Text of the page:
To get a real idea of what it is actually like to be a local councillor and politician, it is important to talk about how you can very quickly make life unnecessarily difficult for others and make yourself very unpopular too.
Believe it or not, making things personal as a campaigner, activist or politician whilst working in the community and in public, is probably one of the worst things we can ever do.
If you genuinely want to take responsibility on behalf of others, you will need to understand and also accept that people who disagree with you will often see you personally as the problem, rather than the quality of your arguments or the facts that you use to make your case.
Think about how you might feel if someone else has a platform to speak on. They might be saying things that you don’t agree with, or perhaps you know to be completely wrong.
It can make you feel angry. You might feel desperate to speak. Worse still, you might even feel that because they seem to be the one that people are listening to, that what you have to say yourself will actually be what everyone else sees as being wrong.
When that kind of feeling takes over – and I can assure you that it does for even the most confident public speakers and debaters you could think of – it is essential to keep your cool.
You should never resort to becoming angry and making what could be a knee-jerk response to what you are experiencing as if you were feeling a type of pain. Reacting like this will almost certainly look and feel like you are making your response about them – and by that I mean about them personally.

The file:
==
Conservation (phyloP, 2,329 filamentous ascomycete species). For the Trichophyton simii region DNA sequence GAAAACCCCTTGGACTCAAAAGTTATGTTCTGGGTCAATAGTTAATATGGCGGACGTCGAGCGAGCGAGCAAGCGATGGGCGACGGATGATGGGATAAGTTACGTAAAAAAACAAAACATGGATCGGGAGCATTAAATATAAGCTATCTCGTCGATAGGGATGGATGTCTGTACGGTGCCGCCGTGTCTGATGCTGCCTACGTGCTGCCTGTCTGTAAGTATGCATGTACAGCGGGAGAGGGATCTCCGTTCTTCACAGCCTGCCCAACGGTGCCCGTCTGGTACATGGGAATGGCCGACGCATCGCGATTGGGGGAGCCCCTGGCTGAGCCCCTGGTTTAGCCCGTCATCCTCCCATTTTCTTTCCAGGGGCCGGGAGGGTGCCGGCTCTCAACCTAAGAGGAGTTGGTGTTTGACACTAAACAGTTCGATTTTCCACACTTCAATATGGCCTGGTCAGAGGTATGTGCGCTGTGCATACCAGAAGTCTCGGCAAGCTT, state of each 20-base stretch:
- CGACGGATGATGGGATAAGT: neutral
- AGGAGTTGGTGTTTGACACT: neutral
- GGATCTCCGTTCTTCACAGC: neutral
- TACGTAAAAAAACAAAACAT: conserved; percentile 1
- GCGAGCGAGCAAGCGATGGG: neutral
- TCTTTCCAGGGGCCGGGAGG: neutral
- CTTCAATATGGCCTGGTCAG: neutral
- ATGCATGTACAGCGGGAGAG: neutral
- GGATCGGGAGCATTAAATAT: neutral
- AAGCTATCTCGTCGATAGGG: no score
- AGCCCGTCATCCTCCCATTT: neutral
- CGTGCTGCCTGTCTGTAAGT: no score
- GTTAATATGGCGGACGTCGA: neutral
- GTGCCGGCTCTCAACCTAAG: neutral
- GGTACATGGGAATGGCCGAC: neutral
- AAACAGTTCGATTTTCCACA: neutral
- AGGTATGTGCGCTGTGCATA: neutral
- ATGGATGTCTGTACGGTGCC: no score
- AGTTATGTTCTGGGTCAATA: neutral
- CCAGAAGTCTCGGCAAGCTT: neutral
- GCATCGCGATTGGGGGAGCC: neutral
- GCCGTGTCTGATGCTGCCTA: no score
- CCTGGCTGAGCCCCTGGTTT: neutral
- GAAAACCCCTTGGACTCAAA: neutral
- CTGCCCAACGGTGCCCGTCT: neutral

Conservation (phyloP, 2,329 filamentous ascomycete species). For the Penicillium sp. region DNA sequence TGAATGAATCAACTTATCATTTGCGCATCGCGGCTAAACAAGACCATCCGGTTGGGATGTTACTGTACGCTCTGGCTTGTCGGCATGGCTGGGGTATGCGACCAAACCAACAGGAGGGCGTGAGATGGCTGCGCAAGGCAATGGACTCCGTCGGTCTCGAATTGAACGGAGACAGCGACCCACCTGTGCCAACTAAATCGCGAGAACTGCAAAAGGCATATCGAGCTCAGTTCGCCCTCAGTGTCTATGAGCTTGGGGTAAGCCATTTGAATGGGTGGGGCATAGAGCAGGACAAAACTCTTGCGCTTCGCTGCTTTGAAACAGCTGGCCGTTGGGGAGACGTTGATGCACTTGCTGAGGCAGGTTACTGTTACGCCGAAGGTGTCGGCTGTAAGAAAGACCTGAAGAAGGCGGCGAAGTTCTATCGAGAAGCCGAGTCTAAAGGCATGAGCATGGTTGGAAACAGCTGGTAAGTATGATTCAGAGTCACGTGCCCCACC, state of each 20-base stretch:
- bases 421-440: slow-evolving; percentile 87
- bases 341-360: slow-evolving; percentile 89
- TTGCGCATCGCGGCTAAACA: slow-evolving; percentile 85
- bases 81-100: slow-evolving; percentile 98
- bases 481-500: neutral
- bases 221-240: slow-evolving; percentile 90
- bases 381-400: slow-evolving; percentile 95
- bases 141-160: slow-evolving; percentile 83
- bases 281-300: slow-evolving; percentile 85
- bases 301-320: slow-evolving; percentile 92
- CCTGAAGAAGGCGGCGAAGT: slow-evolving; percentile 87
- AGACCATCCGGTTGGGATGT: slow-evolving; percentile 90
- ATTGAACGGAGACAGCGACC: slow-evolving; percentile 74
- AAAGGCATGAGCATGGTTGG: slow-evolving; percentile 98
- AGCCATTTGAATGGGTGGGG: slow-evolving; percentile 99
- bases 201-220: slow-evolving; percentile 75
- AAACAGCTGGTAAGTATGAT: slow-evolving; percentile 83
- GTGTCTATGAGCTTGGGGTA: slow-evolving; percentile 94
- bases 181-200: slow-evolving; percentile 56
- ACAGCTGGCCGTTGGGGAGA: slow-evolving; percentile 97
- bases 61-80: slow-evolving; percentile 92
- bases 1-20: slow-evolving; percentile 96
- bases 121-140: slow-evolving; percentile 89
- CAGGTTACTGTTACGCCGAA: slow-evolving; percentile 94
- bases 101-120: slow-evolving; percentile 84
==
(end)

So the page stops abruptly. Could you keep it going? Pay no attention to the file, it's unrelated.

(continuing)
Being a good and effective politician is about allowing the strength and legitimacy of your arguments to win the day.
It might also help to understand that in most cases, those very same people who are upsetting you with what looks like ice-cold surety and confidence will be feeling exactly the same way as you do too!
Now that’s the easy bit. YES – THE EASY BIT!
Regrettably, that’s the proactive bit. The approach you need to learn and practice all of the time. Unfortunately the political environment often requires you to be responsive as well as proactive.
Many existing politicians do nothing other than make their arguments personal and about the person they are thinking or talking about. When you are their target, never making it personal can be the last thing that you want to do.
However, this is the time when seeing such behaviour for what it is can really help you most of all.
Other politicians make it personal when they aren’t in control of their arguments. They deflect questions when they don’t know they are doing. And when they have no idea how to solve a problem, how something works or they don’t have any idea what they should actually do, they use name calling and abuse as an attempt to make everyone think that they are at the top of their game.
When you are on the receiving end of rudeness and even angry or threatening behaviour, it becomes very difficult to respond in a positive, calm and generous way.
But with practice and patience, you will soon learn that arguments using you as the target, rather than what you do are never actually about you. They are about how somebody else is feeling about what they are doing, and you will soon learn to respond in a very professional and understanding way.
Sadly, politicians who have built their success by being good at attacking others personally will rarely learn to do politics another way.
That’s why it is so important that politicians and community representatives who can take and exercise their responsibility in a better way, can work through these challenges and see them for what they are. They will then be taken seriously and be respected for what they are trying to do for all.